A slew of upcoming state House of Representatives special elections could confirm the tightening grip conservatives have on the Louisiana Legislature.
In a matter of days voters can head to polls in seven districts: the 12th vacated by Republican Rob Shadoin, the 17th left by Democrat Marcus Hunter, the 18th cut loose by Democrat Major Thibaut, the 26th set aside by Democrat Jeff Hall, the 27th departed from by Republican Chris Hazel, the 47th traded in by GOP state Sen. Bob Hensgens, and the 62nd jettisoned by Republican Kenny Havard.
As we enter December 2018, in the land of Louisiana politics, there are two certainties:
No. 1: US Senator John Kennedy is not running for Louisiana governor.
No. 2: The Democratic Party seems as if they could not be happier, for now. The GOP bench of gubernatorial hopefuls is woefully thin.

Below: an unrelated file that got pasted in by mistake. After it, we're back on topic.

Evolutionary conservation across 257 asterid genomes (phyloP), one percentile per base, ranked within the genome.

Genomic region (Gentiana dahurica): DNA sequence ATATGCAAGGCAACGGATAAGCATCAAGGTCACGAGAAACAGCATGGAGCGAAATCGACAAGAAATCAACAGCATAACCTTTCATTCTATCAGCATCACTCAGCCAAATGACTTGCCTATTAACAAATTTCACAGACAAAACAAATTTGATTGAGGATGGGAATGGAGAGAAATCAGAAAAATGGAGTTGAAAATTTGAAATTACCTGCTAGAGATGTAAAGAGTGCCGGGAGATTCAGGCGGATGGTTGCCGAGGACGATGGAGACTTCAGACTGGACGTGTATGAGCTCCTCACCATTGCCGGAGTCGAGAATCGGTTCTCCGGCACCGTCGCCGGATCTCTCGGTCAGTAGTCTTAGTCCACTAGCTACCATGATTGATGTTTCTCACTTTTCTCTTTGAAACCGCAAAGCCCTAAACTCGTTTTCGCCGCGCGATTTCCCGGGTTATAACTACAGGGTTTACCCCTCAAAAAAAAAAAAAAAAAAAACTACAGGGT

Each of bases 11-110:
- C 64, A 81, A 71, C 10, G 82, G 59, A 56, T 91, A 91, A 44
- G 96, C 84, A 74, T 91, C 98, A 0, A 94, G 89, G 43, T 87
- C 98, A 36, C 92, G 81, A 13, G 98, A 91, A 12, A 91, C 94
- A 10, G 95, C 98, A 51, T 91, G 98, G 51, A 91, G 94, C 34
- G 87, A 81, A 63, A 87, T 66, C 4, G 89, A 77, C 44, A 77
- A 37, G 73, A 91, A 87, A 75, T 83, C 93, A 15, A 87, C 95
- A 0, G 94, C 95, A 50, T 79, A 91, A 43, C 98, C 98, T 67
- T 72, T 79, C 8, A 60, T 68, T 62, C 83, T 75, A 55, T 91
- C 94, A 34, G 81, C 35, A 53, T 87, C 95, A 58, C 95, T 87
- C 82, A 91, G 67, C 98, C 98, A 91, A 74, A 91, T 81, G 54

It depends on your politics and your choice of theaters, perhaps
Today, in Lafayette Louisiana Democrat Governor John Bel Edwards and Republican Lt. Governor Billy Nungesser started the sixth special session in two and a half years to deal with the Louisiana budget woes, left from the prior governor, Republican Bobby Jindal.
Is there any lesson learned for the next upcoming statewide election?
In discussing the recent Louisiana Treasurer’s race and the New Orleans elections, in particular, that was the question I posed during the interview I conducted with Louisiana Weekly political editor and WRNO Radio weekend talk show host Christopher Tidmore and John Couvillon of JMC Analytics and Polling of Louisiana.
The Republican Party of Louisiana has rejected a former Democrat who just recently converted to be a Republican to a long-term Republican, who has been vilified in the national media as claiming that global warming is a hoax. Both candidates have served in the Louisiana House of Representatives.